Could I be wrong? Of course. It is a factual argument based on my observations from living in world, and being involved in Scientology, over a long period of time. No, it is not based on "scientific survey." So what? Tough.

Finally, there have been posts in this thread that complain that I've "attacked" individuals, or said or implied something individual Scientologists (or ex-Scientologists). I have done no such thing. I've talked about tendencies and averages. To say that your average medical doctor is probably more intelligent than your average garbage collector does not mean that medical doctor Sam Smith is more intelligent than garbage collector John Jones. John Jones may be a genius, and Sam Smith may be mediocre. [I recently read an article about a genius who was a biker and motorcycle mechanic. That is what he wanted to do. More power to him.]
 

Alan

Gold Meritorious Patron
I wonder though, what was the income ratio on the ship when Ron was there. I suspect he made most of his money on the ship from auditing.

The Anabaptist Jacques

No way!

The ship was mainly for training. Only a very few came for processing.

The ratio of those being trained and those just getting processing was about 100/1.

Many getting trained also bought flag processing!

Alan
 
I believe the exact words in the original posts were:

"My theory is that, when compared to the public at large, such earnings, wealth, income, savings, etc. is far less correlated to critical thinking skills and, well, intelligence (at least narrowly defined; i.e., not "emotional intelligence, but instead math / logic / scientific intelligence) than the public in general."

I don't think this refers to "large groups of people" but to those who specifically earned substantial income from their professions, and that the earnings of those professions do not require significant critical thinking skills.

Some people have reacted (over-reacted in my opinion) to this statement as being pompous and calling people stupid.

But the point that is being missed here is that you add this statement about those professions to the fact that those people are also active in the cult, and that there is a preponderance of those particular professions in the cult.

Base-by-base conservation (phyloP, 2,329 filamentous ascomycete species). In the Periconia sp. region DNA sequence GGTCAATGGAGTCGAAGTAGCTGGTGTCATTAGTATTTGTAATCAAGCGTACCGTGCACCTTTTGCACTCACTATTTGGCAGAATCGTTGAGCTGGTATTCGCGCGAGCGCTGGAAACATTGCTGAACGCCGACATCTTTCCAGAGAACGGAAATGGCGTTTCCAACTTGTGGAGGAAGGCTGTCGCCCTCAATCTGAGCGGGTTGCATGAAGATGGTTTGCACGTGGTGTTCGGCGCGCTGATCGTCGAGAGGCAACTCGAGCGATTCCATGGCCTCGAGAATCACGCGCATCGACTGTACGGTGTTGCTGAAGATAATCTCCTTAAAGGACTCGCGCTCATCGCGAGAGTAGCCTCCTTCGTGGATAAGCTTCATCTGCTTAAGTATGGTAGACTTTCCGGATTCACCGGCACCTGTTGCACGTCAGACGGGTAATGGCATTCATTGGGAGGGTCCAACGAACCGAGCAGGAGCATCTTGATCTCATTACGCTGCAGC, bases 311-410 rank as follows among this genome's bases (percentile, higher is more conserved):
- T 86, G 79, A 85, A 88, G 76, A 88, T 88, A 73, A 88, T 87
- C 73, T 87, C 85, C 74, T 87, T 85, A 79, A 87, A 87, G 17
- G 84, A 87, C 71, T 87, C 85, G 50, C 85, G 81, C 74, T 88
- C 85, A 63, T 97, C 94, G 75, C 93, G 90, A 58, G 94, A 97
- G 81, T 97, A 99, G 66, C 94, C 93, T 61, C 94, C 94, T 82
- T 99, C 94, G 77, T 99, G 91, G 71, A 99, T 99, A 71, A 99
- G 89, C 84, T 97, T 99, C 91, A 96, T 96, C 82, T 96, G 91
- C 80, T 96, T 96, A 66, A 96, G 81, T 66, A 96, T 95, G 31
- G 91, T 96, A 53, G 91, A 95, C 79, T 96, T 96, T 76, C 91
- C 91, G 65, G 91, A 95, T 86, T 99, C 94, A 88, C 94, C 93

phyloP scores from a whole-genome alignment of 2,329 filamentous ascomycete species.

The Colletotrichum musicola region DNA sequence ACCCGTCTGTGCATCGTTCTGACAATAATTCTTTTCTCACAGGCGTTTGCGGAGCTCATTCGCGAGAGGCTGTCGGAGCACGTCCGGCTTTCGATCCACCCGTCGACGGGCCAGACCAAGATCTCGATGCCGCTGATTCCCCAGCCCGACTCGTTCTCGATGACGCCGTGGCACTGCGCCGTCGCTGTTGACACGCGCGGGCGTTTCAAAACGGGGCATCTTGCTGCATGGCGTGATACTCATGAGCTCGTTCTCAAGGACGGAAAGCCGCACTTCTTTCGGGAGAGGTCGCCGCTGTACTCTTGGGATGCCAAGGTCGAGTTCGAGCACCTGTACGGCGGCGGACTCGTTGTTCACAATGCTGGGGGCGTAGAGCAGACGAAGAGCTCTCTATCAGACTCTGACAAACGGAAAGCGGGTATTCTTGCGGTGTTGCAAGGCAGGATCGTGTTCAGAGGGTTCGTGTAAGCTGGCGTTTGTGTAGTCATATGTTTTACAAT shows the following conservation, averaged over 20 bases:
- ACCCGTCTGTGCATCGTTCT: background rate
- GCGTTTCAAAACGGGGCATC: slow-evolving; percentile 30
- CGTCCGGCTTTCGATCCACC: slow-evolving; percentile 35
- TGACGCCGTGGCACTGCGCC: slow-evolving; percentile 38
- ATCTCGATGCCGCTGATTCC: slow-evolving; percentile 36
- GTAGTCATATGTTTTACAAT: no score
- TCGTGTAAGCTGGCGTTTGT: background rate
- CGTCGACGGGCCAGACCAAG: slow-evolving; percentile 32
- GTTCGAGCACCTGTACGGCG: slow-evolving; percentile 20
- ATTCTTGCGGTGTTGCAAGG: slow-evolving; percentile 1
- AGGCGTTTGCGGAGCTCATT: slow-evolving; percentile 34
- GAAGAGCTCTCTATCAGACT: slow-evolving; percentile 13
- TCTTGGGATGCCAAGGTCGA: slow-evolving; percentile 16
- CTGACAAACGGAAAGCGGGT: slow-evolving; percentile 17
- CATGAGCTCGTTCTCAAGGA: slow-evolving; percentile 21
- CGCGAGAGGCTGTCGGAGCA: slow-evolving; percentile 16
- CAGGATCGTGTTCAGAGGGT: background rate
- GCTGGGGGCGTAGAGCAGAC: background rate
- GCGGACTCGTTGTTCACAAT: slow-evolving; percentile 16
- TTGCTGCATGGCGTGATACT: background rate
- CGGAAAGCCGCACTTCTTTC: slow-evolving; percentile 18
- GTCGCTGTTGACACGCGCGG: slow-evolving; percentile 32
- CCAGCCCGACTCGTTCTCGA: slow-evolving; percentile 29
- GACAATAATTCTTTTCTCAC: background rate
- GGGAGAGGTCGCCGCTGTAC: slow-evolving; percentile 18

Brick by brick, this supports the conclusion that these people are lacking in some critical thinking skills, or in technical terms, their elevators don't go all the way to the top.

I think the term critical thinking skills is loaded because it implies that these skills are fixed quantities and qualities or a fixed formula that a person has or does not have.

Rather, I think critical thinking skills are one of many mental tools a person draws on depending on the situation. Intuition is another.

A person may have critical thinking skills in some areas but not in others. A peson may be intuitive in some areas and not in other areas.

I think many people remain in Scientology even though intuitively they see that things are wrong.

And I think people can sometimes use their critical thinking skills to argue against their own intuition, or reversly, have their intuitive feelings override their critical thinking. The boundaries of critical thinking and intuition are not clearly defined.

As for myself, my critical thinking skills finally overuled my intuition, and that is what got me out of Scientology.

My gut feeling was that Scientology could save the world but my critical thinking reasoned otherwise.

Especially when I realized that what I thought was my intutition was actually just my repeating in my mind the indoctrination I received in Scientology.

But getting back to these stupid dentist (just kidding), I personally do not think it is because of critical thinking skills.

I think the problem is that what we are calling stupid or unintelligent is a low capacity to see and understand the variance of forces and factors that effect things.

I'm talking simply about plurality of ideas and views. You see this often on this board, too, when somone argues that there is only one cause for something, or lumps all the variety of factors in something like the subject of religion itself, and give it one meaning and one cause.